Customer Reviews: The Forgotten Art of Building A Good Fireplace
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on March 21, 2006
When I was building my first home in 1972, I stumbled upon Orton's little book in the Library. I had never built a fireplace before, although I did have a little bit of experience laying block and brick. But Orton inspired me. I knew that I couldn't afford to have a fireplace of my own unless I built it myself. Long story short: I built my Rumford fireplace all by myself, from footer to top of the chimney, using this book as my only guide. And it worked wonderfully. It was unbelievably efficient and smoke free. My kids and I spent many winter evenings "camping out" there in our family room, with the electric baseboard heat turned off. I once built a fire on the front-most edge of the brick hearth (with several fire extinguishers at my side), just to see if this design could really "draw" as well as Orton claimed. It DID! And without any smoke in the room!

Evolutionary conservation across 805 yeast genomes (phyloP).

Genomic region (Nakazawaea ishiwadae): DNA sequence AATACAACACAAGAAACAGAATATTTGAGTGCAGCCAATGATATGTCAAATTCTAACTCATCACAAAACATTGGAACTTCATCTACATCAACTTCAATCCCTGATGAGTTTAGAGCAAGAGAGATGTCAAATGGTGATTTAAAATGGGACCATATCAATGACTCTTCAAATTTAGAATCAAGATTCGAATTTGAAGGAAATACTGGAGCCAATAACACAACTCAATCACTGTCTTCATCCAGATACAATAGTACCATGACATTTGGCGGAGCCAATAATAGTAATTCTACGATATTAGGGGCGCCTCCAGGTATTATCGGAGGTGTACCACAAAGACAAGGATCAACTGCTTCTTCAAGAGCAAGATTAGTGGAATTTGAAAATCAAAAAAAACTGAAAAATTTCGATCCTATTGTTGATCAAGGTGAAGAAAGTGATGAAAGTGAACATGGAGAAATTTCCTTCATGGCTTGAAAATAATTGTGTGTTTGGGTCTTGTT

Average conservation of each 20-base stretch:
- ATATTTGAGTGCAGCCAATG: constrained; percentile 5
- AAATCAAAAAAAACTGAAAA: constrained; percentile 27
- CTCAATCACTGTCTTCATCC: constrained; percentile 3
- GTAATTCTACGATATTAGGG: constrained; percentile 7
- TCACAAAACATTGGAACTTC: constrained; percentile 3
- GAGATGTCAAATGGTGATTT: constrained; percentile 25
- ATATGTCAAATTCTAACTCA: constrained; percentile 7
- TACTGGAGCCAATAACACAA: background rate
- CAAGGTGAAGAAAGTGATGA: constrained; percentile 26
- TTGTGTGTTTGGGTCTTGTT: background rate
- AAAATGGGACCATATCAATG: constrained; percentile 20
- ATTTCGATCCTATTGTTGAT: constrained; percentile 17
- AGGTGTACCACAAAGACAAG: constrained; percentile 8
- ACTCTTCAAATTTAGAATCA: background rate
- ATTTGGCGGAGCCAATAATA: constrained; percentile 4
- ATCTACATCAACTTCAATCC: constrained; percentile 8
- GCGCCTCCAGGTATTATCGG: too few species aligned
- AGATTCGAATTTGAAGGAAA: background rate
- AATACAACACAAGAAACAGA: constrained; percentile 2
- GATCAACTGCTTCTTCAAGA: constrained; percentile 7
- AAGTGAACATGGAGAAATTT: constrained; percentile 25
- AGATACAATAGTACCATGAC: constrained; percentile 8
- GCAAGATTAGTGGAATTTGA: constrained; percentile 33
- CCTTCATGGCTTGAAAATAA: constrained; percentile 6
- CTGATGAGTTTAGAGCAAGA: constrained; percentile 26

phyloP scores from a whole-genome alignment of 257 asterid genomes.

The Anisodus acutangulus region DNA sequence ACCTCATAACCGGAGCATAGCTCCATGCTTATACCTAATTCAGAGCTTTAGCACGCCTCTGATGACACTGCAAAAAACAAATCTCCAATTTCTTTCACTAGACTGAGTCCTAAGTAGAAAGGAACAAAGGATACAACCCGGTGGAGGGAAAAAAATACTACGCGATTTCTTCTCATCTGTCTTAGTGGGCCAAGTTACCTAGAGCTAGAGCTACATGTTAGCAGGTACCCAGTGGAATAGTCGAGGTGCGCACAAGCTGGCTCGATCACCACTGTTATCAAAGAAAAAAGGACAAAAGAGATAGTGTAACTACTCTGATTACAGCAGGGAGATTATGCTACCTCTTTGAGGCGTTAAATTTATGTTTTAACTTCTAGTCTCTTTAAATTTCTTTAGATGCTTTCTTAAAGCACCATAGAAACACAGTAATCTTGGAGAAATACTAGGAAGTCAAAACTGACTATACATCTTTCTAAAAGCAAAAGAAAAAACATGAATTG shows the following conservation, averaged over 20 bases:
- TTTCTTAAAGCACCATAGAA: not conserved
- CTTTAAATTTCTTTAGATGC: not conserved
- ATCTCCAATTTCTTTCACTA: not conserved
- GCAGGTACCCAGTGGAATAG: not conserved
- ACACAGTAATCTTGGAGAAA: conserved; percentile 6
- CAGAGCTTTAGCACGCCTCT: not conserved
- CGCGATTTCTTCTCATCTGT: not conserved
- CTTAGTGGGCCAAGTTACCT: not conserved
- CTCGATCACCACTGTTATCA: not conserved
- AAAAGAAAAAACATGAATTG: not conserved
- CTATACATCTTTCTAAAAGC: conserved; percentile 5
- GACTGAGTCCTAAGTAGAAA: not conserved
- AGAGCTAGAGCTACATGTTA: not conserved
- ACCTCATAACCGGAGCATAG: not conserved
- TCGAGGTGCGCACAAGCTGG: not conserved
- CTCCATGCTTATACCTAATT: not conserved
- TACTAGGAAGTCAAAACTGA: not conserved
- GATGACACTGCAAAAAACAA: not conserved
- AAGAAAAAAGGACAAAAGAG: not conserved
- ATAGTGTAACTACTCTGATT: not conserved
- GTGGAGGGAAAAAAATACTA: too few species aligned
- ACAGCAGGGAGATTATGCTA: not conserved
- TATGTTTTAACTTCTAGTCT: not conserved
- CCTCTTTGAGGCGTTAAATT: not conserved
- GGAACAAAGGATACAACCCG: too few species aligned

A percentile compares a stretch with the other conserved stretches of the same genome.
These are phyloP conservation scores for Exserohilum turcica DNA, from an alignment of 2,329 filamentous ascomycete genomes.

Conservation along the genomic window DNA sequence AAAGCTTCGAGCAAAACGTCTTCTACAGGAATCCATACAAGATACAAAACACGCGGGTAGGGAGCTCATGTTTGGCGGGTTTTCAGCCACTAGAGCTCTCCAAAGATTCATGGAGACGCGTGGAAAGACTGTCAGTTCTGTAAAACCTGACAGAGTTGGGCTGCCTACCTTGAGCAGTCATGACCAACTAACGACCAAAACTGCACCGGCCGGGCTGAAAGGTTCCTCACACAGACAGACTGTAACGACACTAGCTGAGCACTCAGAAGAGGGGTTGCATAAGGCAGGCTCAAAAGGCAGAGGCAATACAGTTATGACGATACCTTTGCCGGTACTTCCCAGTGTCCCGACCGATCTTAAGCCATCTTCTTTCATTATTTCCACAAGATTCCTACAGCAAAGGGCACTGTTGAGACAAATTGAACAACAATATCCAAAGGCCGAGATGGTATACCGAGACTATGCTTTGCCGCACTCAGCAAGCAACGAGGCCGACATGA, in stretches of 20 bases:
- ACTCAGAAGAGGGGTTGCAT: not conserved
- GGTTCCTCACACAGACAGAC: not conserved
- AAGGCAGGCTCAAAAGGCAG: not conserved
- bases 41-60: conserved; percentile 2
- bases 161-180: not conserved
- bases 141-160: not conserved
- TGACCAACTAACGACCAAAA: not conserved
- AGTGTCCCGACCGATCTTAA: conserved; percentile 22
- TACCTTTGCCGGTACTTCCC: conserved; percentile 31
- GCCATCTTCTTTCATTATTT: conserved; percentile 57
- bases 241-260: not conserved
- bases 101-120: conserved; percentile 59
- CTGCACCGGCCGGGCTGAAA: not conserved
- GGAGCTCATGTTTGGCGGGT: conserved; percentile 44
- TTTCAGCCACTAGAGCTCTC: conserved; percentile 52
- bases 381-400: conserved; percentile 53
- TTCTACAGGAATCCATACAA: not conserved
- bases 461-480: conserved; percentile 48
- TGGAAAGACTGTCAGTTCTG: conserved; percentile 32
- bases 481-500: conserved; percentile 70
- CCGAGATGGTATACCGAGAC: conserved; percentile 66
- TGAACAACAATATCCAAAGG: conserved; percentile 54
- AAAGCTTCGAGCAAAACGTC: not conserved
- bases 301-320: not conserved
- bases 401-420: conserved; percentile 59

This book "clicked" with me for 2 reasons: first he laid out the history behind this invention, the biography of Count Rumford, and WHY this design was so revolutionary. Then he carefully laid out the principles of WHY IT WORKS, the theory and proportions. It was not a heady treatise for engineers, nor did it insult my intelligence with details on "inserting tab A into slot A" as most do-it-yourself books do.

I'm now building my second home -- this one with TWO Rumford fireplaces. And I decided that its high time that I had my own personal copy of this book!
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on March 19, 2006